In the history of Western art, when artists produce chthonic images, from beyond the grave (Incubi, Succubi, monsters, etc.), those who use them generally live in societies in the throes of upheaval. Their fear and incomprehension of what is taking place before their eyes forces them to seek forms of expression and obscure images to account for their uneasiness in the face of a society in full change. These images have been listed as part of fantastic realism, and Breton considered many of them to be precursors to surrealism such as those of Füssli, Bosch, etc. In the history of Caribbean art, artists reconcile the real and the unreal and make a rational vision of reality coexist with the supernatural to reflect their vision of the world. Thus, we have seen in the past a proliferation of images of loas that have been placed under the label of surrealist or marvelous realist. Today it is another iconography. Indeed, never before on the art scene in Haiti, we had seen so many images of ghosts, monsters, indefinable figures, hybrids and in metamorphosis. Celeur, Guyodo, Sebastien Jean, Pasko, etc. painted these entities, today it is the turn of Bertho Jean-Pierre. Certainly, since there is no spontaneous generation in art, long before these artists others painted obscure figures; one could go back in Haiti to Jean-René Jérôme, with his secret works, to Bernard Wah and to Mario Benjamin. This short genealogy established, we cannot fail to mention this iconographic turning point in painting in Haiti.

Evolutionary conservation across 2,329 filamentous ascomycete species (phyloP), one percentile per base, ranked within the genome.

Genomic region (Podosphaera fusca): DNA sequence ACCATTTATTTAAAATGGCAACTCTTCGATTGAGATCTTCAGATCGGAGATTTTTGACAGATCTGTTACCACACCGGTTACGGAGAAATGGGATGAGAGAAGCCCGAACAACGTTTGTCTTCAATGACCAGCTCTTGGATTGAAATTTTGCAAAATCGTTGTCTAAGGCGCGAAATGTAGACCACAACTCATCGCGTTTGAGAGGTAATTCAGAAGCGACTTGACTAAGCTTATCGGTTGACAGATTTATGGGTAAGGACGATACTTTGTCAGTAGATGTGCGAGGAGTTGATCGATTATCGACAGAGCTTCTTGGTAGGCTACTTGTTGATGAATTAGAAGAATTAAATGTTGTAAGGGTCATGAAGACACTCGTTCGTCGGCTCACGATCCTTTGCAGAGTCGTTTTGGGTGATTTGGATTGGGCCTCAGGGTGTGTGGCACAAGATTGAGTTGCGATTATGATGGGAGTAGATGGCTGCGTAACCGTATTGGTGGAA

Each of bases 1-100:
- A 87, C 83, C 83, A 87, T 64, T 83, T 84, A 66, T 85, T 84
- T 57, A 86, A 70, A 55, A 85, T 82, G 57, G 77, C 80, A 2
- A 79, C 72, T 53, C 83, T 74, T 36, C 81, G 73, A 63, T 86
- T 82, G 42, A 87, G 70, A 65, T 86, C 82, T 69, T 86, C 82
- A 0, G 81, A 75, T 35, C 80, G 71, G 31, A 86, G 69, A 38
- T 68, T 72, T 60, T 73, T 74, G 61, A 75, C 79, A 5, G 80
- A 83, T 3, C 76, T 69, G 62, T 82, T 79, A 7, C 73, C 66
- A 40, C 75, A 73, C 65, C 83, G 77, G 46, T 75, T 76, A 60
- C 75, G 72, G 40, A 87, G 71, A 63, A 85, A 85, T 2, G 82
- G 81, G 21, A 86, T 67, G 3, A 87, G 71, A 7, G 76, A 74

Indeed, between the marvelous realism of the paintings of the loas, and the so-called realistic painting, fits this new painting, witness to the anxieties and the new generation and the decay which massively imposes itself on them in Haiti and in the world ` . The temptation would be strong to catalog this new painting in the repertoire of fantastic realism, but as defined by the founders of this movement in the 1960s, there is no common measure. One would be tempted to see in it a magical or marvelous realism, or a Senghorian sub-realism, but the specificity of these subterranean images does not quite lend itself to this. Let us content ourselves for the moment with chthonic realism, to speak of the works of Bertho Jean-Pierre and others up to a more appropriate designation.
Montreal, November 2022
[i] . MEZU SO Léopold Sédar Senghor and the defense and illustration of Black civilization, Paris, Didier, 1968.